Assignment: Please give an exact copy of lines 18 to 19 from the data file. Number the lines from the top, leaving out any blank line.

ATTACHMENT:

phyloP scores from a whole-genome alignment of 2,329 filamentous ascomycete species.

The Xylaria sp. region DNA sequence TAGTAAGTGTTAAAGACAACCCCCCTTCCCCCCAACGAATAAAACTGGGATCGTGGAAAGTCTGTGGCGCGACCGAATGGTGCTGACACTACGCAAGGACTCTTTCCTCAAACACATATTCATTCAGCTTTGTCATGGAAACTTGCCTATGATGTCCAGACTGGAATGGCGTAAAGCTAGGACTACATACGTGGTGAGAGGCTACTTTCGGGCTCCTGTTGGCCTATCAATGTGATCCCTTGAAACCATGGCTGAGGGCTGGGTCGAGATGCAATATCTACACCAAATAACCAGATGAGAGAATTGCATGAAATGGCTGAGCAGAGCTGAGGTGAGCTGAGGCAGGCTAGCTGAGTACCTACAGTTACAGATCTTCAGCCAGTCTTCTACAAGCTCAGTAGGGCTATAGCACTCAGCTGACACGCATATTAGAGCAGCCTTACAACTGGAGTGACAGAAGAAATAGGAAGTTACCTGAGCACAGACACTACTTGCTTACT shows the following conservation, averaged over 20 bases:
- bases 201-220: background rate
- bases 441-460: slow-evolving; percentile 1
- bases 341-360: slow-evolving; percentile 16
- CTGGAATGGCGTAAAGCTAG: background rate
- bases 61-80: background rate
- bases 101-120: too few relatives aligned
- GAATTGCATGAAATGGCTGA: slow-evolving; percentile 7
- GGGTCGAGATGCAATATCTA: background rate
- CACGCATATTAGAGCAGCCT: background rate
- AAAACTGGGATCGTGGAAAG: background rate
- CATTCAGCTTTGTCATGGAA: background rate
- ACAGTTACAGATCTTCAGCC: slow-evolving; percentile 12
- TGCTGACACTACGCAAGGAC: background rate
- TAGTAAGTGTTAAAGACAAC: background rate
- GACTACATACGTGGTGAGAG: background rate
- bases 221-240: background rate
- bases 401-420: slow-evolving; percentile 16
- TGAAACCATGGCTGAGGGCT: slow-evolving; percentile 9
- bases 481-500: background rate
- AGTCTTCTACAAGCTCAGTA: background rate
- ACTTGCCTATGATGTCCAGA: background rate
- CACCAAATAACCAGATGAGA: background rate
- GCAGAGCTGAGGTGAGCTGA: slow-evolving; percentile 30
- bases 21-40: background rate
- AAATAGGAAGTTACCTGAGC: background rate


- bases 221-240: background rate
- bases 401-420: slow-evolving; percentile 16